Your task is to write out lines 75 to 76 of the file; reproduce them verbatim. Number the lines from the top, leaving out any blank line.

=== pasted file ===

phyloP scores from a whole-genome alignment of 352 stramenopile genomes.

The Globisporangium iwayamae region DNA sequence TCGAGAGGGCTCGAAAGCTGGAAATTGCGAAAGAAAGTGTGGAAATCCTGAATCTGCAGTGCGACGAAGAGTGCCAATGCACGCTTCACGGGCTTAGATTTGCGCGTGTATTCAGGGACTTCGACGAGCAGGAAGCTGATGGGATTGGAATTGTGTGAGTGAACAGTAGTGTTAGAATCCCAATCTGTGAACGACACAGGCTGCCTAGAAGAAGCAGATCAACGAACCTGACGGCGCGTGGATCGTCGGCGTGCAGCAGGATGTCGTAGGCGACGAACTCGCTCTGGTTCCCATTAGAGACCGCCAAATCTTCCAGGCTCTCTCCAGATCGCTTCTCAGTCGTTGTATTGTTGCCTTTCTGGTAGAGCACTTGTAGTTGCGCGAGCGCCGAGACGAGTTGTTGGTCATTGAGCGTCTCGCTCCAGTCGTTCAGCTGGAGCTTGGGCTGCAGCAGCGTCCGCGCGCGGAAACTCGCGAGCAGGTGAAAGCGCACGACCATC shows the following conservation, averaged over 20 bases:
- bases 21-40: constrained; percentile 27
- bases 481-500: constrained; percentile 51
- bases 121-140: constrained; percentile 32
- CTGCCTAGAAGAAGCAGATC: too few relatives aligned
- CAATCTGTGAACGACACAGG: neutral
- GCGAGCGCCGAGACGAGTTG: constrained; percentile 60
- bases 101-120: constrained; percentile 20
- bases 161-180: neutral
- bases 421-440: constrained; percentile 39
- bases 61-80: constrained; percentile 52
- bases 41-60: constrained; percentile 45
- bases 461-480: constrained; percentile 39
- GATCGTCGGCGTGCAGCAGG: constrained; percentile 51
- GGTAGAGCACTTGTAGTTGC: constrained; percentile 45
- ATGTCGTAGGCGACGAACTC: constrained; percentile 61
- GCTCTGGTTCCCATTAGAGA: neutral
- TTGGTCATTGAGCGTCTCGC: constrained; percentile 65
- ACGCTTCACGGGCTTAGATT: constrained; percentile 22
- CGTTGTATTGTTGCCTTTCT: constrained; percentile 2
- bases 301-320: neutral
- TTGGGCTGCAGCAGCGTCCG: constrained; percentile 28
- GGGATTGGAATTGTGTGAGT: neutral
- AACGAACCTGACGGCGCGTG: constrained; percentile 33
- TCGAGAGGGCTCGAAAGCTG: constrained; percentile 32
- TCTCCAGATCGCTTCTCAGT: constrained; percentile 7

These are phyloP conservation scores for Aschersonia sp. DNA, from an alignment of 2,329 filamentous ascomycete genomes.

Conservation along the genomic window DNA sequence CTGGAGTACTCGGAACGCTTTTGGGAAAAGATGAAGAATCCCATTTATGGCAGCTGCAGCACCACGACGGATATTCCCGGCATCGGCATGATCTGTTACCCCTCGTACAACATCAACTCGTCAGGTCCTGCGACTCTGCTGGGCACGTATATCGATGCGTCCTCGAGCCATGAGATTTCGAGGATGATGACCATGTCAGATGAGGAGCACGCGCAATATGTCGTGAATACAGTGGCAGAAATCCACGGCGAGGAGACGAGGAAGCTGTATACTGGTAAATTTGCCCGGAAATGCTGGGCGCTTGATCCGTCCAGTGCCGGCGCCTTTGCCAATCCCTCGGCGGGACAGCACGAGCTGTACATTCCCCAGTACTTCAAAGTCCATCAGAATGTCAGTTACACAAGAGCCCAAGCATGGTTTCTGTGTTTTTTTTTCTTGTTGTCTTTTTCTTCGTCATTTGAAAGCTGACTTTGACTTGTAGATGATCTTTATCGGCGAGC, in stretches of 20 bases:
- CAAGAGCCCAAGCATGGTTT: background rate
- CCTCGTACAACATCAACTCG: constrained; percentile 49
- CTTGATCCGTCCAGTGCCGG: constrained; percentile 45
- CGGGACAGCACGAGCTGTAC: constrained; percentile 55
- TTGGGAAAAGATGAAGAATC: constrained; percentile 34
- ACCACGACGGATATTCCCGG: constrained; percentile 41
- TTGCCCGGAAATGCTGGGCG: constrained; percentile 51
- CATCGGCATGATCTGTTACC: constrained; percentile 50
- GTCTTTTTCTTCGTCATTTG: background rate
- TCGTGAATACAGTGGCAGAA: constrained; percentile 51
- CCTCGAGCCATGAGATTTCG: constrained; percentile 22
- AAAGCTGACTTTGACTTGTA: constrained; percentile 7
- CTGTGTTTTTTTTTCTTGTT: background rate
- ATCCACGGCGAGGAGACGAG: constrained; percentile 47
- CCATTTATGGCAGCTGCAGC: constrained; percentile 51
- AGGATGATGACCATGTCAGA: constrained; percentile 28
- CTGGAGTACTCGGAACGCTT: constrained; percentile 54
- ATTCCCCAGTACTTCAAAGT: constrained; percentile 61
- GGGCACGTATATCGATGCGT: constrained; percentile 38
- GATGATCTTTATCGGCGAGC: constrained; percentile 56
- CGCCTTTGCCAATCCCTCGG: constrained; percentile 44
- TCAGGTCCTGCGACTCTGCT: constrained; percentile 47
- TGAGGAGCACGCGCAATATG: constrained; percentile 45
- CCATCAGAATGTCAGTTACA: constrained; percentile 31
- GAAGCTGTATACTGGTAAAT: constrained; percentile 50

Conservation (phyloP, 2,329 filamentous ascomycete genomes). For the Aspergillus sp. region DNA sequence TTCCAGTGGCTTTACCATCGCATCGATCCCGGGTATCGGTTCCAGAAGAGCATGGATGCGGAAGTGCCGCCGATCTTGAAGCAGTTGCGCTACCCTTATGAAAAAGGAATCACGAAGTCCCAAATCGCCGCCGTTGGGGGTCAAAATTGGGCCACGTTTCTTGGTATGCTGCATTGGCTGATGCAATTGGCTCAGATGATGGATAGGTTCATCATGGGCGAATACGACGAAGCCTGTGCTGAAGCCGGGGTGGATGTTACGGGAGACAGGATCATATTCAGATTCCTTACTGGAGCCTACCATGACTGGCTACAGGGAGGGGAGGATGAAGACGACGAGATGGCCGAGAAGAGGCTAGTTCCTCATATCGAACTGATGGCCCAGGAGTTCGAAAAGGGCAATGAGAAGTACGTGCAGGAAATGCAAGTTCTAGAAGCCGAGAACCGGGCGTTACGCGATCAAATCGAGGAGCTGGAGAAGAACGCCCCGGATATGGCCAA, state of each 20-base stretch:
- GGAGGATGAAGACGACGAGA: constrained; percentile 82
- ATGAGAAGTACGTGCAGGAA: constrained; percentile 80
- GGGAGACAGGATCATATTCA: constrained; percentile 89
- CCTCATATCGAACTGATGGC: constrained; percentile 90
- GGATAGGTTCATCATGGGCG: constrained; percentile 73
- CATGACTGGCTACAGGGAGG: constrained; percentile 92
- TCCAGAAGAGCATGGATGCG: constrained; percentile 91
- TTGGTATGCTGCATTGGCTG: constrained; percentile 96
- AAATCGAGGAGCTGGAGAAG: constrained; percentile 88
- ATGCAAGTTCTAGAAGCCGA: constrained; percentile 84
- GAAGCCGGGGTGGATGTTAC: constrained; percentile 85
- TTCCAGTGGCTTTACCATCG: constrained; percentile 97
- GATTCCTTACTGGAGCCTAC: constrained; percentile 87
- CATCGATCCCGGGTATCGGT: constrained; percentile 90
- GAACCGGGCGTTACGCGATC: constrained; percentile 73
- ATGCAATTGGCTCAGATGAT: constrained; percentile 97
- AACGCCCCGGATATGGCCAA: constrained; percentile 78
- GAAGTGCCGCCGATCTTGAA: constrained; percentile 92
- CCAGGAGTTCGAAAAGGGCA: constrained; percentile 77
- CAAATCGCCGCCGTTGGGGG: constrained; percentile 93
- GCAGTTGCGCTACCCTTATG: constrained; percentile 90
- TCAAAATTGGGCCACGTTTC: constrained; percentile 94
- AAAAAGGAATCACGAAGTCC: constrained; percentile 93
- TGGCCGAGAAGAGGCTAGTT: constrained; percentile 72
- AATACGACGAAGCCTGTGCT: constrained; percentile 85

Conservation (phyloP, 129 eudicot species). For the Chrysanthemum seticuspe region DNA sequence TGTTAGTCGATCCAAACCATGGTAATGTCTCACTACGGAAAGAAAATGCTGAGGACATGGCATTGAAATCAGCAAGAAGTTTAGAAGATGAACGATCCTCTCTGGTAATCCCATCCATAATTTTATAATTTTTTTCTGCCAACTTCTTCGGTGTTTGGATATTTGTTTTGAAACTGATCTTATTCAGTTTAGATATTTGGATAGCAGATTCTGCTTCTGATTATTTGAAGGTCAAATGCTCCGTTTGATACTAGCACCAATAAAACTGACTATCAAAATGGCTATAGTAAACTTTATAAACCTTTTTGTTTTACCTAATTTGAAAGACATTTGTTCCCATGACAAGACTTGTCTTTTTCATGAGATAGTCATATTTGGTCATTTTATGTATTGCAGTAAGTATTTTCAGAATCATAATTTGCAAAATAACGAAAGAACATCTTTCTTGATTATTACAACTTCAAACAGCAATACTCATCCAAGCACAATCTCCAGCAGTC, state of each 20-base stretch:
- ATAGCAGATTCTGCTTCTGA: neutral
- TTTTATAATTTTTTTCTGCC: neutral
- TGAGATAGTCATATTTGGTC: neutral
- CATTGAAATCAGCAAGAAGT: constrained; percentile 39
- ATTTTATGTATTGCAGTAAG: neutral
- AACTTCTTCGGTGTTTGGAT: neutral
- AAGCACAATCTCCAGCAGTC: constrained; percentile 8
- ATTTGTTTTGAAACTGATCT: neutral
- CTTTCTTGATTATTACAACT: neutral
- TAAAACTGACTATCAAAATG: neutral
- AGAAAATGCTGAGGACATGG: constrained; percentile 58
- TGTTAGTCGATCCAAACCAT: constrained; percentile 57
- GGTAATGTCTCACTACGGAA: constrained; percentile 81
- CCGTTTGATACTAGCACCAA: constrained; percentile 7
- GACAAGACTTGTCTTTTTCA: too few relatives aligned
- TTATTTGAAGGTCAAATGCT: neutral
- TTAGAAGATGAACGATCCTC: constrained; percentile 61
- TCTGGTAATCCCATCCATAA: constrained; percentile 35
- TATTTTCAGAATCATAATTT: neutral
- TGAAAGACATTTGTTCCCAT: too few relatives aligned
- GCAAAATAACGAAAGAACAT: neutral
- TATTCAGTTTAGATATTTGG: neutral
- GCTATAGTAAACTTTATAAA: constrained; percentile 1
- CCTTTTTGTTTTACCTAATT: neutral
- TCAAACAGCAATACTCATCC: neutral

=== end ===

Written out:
- CAAATCGCCGCCGTTGGGGG: constrained; percentile 93
- GCAGTTGCGCTACCCTTATG: constrained; percentile 90